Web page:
Welcome, Guest. Please login or register.
Did you miss your activation email?
January 20, 2020, 09:20:13 am
News: Please delete your old personal messages.

  Atlas Forum
  Other Elections - Analysis and Discussion
  International Elections (Moderators: Gustaf, Hash, Stuck with Sanders)
  Spanish elections and politics II (Apocalypse Now, 2020: PSOE-UP cabinet sworn) (search mode)
Pages: [1] Print
Author Topic: Spanish elections and politics II (Apocalypse Now, 2020: PSOE-UP cabinet sworn)  (Read 78782 times)
Worried Italian Progressive
italian-boy
YaBB God
*****
Posts: 1,637
Italy


Political Matrix
E: -3.48, S: -3.30

« on: April 27, 2019, 08:56:49 am »

Has Rivera explicitly said that he would form a government with PP and Vox?

Anyway, I agree that, from the Andalusia results, the Vox electorate was more PP-like than RWPP-like.
Might be that, as they become more and more known nation-wide, they manage to reach also the latter votes.
This also seems to me the only chance for a rightwing government.

Things have definitely changed a lot from when Sanchez was forced to step down a while ago, anyway...
Logged
Worried Italian Progressive
italian-boy
YaBB God
*****
Posts: 1,637
Italy


Political Matrix
E: -3.48, S: -3.30

« Reply #1 on: April 27, 2019, 09:00:06 am »

VOX leader Santi Abascal reminds me of a Spanish version of Salvini in Italy, which means VOX should perform really well tomorrow.
I think Santiago Abascal has little in common with Matteo Salvini, leaving aside that both are far right demagogues and have a beard. One of the main differences between Vox and other far right parties like Lega in Italy is the lack of a charismatic link between the party leader and his voters. In the case of Spain the Vox trademark is stronger than Abascal.

Exactly.
Lega was slowly disappearing when Salvini became secretary, after scandals concerning the theft of 49 million euros. He single-handedly changed it from a northern secessionist right-wing party to a national and nationalist RWPP, in large part also thanks to his communication style and his spin doctors.
It's clear that Salvini supports Vox, as much as he supports any right-wing anti-establishment party aroun the globe. He's also looking for support for his new group in the European Parliament. But that doesn't mean that Abascal is Salvini-like (except for the beard and the ugliness).
Logged
Worried Italian Progressive
italian-boy
YaBB God
*****
Posts: 1,637
Italy


Political Matrix
E: -3.48, S: -3.30

« Reply #2 on: October 19, 2019, 04:43:47 am »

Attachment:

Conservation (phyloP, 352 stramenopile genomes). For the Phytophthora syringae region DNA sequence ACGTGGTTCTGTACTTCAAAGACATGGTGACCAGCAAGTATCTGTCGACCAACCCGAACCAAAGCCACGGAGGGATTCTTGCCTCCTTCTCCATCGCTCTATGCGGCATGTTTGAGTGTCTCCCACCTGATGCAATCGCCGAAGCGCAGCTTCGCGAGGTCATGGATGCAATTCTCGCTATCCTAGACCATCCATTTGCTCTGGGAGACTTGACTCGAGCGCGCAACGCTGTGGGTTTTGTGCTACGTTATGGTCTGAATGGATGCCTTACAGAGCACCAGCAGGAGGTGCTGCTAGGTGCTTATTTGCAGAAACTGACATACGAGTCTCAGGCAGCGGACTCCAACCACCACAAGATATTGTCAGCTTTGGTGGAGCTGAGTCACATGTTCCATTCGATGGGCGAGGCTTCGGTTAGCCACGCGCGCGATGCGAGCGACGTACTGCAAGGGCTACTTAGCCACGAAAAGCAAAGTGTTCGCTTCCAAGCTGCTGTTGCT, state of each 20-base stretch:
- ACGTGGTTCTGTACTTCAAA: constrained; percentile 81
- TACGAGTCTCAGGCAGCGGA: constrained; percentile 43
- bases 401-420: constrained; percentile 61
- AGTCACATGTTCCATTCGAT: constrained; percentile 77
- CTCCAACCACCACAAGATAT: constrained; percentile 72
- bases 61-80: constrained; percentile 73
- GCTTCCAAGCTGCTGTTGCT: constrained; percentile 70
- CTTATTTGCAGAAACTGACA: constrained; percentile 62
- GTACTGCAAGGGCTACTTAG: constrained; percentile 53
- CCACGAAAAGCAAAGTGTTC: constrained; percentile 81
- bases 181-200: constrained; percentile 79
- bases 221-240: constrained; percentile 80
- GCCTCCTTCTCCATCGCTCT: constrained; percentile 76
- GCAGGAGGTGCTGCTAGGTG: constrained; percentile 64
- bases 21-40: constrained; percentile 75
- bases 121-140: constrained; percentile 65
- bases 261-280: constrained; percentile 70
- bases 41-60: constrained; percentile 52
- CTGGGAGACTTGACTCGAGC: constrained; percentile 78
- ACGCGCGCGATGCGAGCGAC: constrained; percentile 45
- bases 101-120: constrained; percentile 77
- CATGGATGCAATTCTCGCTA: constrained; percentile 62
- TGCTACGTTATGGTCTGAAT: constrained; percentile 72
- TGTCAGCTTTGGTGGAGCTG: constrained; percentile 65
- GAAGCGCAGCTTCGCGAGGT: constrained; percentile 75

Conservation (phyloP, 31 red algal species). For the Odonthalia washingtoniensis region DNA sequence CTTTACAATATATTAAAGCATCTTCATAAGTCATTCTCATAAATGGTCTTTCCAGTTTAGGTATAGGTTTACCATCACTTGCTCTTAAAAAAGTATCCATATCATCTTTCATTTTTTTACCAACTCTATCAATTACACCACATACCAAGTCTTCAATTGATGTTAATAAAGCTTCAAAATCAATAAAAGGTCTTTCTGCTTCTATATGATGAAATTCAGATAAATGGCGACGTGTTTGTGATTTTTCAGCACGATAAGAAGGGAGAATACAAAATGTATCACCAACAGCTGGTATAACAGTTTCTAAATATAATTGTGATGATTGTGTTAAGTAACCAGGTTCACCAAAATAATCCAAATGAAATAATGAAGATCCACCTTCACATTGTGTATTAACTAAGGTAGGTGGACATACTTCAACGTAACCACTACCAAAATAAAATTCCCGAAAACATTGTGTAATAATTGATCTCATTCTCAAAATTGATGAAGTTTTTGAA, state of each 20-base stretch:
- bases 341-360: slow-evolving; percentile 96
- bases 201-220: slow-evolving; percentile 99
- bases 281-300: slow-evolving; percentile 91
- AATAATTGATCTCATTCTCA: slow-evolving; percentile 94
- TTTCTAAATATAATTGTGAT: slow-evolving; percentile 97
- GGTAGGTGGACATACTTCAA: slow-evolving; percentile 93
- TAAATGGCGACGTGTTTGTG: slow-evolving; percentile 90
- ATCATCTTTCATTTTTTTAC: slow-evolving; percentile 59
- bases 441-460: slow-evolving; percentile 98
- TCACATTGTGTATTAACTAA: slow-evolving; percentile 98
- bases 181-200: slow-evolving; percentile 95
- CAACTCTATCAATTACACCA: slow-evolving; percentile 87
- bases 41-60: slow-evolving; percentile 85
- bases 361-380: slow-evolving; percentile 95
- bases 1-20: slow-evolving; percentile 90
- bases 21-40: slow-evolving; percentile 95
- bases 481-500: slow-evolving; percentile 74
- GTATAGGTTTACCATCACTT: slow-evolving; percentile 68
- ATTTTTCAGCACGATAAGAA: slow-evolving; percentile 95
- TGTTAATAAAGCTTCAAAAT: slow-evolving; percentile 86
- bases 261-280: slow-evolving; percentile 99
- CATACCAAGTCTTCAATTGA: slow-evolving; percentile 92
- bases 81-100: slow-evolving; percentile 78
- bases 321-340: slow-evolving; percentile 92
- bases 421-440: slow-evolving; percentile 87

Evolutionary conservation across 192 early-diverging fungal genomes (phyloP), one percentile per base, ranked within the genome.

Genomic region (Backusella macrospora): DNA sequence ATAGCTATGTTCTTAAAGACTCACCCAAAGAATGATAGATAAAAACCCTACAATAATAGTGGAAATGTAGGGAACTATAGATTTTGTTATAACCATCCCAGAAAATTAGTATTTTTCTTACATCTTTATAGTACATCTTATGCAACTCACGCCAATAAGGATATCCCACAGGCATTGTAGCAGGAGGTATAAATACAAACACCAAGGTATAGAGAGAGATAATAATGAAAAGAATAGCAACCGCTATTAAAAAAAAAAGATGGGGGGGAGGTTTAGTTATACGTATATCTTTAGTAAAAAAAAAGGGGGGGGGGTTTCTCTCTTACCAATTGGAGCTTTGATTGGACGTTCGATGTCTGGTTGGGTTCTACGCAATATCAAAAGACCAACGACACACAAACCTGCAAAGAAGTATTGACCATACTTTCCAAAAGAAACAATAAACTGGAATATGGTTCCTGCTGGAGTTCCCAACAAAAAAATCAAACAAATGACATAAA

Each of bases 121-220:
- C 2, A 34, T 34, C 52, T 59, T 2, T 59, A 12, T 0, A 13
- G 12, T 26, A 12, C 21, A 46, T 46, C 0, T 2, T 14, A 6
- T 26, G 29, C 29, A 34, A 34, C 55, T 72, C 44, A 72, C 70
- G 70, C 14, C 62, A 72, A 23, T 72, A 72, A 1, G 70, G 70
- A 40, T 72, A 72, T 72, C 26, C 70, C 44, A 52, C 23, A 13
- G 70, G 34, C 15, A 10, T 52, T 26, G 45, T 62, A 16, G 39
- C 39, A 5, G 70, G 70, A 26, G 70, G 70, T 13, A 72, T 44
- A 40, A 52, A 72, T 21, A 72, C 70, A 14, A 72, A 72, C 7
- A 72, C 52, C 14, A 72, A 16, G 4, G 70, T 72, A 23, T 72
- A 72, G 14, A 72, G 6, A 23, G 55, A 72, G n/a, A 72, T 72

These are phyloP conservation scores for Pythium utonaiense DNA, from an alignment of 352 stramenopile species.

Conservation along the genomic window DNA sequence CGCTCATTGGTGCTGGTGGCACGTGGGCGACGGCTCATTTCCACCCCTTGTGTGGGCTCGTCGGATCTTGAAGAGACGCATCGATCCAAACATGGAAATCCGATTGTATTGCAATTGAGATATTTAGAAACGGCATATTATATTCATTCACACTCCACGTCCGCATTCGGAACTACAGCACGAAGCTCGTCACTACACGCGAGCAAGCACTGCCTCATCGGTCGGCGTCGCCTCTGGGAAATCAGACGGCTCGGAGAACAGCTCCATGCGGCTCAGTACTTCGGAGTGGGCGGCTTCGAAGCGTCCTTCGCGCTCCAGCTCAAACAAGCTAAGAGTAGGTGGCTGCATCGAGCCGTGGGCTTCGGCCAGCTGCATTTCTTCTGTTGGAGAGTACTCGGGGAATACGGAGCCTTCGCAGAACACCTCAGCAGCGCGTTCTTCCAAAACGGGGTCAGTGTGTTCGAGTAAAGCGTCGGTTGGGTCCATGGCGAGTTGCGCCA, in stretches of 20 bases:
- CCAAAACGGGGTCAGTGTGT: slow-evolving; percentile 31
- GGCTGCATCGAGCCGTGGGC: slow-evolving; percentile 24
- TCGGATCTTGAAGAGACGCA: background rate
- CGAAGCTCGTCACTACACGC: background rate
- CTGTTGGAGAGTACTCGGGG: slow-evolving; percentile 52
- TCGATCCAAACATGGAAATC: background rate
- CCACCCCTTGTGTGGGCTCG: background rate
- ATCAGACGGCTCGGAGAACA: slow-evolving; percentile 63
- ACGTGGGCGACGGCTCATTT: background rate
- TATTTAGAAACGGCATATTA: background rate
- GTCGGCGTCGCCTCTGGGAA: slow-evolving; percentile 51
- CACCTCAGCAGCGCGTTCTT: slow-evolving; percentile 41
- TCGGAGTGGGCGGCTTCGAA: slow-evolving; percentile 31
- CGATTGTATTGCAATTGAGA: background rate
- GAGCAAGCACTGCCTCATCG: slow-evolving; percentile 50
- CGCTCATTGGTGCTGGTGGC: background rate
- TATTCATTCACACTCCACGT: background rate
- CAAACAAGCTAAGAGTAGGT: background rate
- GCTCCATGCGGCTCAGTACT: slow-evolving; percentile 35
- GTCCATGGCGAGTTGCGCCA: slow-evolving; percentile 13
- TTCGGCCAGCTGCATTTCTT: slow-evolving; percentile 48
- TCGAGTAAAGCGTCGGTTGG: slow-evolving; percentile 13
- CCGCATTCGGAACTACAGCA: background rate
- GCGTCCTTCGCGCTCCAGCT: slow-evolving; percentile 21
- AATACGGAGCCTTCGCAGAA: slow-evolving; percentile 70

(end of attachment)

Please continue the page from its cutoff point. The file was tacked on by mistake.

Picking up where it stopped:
It seems obvious that the Catalan issue will be the defining one for the next GE.
Don't really know how it will affect the parties...will Vox rise to third place?
Will Cs recover some credibility?
Will Sanchez's handling of the crisis get him over the line without the Catalan parties - I guess they wouldn't happily support a PSOE-UP government right now...
Logged
Worried Italian Progressive
italian-boy
YaBB God
*****
Posts: 1,637
Italy


Political Matrix
E: -3.48, S: -3.30

« Reply #3 on: November 11, 2019, 04:41:25 pm »

It's very interesting how income is a significant predictor of left/right vote, even when accounting for Vox - the La Moraleja result is just startling...
Here in Italy for instance wealthy neighbourhoods in big cities have gone hard towards PD in the last year.


What's up with Teruel Existe instead? When was it founded? What's its platform? Which gov't would it support?
Logged
Worried Italian Progressive
italian-boy
YaBB God
*****
Posts: 1,637
Italy


Political Matrix
E: -3.48, S: -3.30

« Reply #4 on: November 12, 2019, 02:02:25 pm »

What's up with Teruel Existe instead? When was it founded? What's its platform? Which gov't would it support?

Teruel Existe (TE) is a citizens' platform founded 20 years ago to defend the interests of Teruel province, that is afflicted by depopulation and lack of infrastructures. It's the first time that TE contests an election. The "forgotten province" is part of the so-called "Emptied Spain" and many of its inhabitants have migrated the neighbouring Zaragoza and Valencia. Deputy elect Tomás Guitarte is an architect and says that he's neither leftwing nor rightwing, although back in 1987 and 1991 he ran as local candidate for the centre-left regionalist Aragonese Union (CHA). Guitarte will sponsor legislative measures in favour of his province and the Emptied Spain. TE also won two seats in the Senate that could be decisive, given that the PSOE lost its majority in the Upper Chamber. I guess that Guitarte will be a politician in the fashion of the PRC leader Miguel Ángel Revilla, the regionalist premier of Cantabria

Thanks!
It's fascinating really - heard a lot about "Emptied Spain", the fact that "forgotten lands" are now going all the way to elect their own place-based representatives is quite a step from simply voting for anti-establishment parties.
Logged
Pages: [1] Print 
Jump to:  


Login with username, password and session length
Logout

Terms of Service - DMCA Agent and Policy - Privacy Policy and Cookies

Powered by SMF 1.1.21 | SMF © 2015, Simple Machines

© Dave Leip's Atlas of U.S. Elections, LLC